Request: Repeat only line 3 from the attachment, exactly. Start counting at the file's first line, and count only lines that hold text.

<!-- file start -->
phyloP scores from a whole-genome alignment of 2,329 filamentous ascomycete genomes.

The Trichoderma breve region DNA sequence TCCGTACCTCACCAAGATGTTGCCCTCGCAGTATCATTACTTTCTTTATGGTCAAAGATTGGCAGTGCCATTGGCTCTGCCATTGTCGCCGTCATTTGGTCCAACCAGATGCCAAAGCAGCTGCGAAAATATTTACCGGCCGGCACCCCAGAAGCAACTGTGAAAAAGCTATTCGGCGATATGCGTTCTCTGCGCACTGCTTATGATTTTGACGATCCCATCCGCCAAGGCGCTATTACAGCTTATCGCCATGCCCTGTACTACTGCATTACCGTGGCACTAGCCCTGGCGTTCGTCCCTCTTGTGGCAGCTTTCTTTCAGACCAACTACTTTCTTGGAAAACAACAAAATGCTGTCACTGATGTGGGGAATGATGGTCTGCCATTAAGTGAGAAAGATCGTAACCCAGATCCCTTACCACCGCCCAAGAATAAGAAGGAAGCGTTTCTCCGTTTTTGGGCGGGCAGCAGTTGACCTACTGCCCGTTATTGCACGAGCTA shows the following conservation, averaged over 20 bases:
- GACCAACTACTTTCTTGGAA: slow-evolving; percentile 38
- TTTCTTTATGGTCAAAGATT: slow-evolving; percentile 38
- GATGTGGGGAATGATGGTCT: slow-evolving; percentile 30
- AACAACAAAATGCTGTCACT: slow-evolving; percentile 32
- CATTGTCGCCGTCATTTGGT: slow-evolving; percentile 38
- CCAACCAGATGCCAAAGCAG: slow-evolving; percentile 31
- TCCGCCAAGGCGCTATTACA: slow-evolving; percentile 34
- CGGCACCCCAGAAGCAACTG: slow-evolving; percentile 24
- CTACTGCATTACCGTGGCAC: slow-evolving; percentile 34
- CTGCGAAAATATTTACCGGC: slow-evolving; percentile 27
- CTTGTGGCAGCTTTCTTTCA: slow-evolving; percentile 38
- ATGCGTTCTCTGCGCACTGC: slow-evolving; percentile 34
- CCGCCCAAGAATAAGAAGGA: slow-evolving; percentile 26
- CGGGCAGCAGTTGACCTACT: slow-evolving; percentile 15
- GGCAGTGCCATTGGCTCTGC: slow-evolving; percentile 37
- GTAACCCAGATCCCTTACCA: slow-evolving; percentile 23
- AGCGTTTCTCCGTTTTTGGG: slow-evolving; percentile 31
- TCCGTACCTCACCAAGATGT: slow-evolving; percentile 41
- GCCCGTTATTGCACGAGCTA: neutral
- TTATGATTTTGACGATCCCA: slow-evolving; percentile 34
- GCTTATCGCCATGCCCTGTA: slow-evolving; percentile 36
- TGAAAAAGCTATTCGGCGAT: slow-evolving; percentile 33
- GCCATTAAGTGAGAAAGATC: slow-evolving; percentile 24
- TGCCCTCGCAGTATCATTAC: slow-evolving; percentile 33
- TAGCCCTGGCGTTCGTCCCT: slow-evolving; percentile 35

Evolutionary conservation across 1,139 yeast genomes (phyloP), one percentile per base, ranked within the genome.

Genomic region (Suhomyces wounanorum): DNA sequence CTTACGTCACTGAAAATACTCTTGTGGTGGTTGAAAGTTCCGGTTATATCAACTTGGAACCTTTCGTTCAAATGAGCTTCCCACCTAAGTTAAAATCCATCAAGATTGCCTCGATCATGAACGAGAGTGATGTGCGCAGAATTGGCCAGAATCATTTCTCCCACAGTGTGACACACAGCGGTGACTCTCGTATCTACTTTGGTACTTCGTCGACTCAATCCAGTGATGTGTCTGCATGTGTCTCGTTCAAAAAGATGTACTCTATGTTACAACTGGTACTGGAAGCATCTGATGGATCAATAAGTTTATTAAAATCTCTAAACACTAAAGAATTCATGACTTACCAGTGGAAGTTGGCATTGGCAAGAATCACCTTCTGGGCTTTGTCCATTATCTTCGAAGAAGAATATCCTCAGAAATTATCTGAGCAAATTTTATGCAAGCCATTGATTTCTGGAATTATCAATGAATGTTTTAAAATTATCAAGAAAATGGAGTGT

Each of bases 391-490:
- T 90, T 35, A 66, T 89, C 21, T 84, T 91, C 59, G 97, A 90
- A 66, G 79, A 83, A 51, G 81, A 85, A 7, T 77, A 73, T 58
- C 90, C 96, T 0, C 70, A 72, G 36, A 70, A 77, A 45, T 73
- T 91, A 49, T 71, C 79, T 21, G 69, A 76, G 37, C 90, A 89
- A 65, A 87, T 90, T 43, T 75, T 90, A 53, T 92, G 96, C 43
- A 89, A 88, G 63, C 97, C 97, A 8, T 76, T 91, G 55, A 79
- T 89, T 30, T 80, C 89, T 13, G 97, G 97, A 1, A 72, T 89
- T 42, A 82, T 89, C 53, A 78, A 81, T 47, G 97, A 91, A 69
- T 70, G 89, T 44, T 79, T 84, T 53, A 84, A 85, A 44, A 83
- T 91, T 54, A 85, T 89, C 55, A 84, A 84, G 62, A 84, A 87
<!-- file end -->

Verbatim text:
- GACCAACTACTTTCTTGGAA: slow-evolving; percentile 38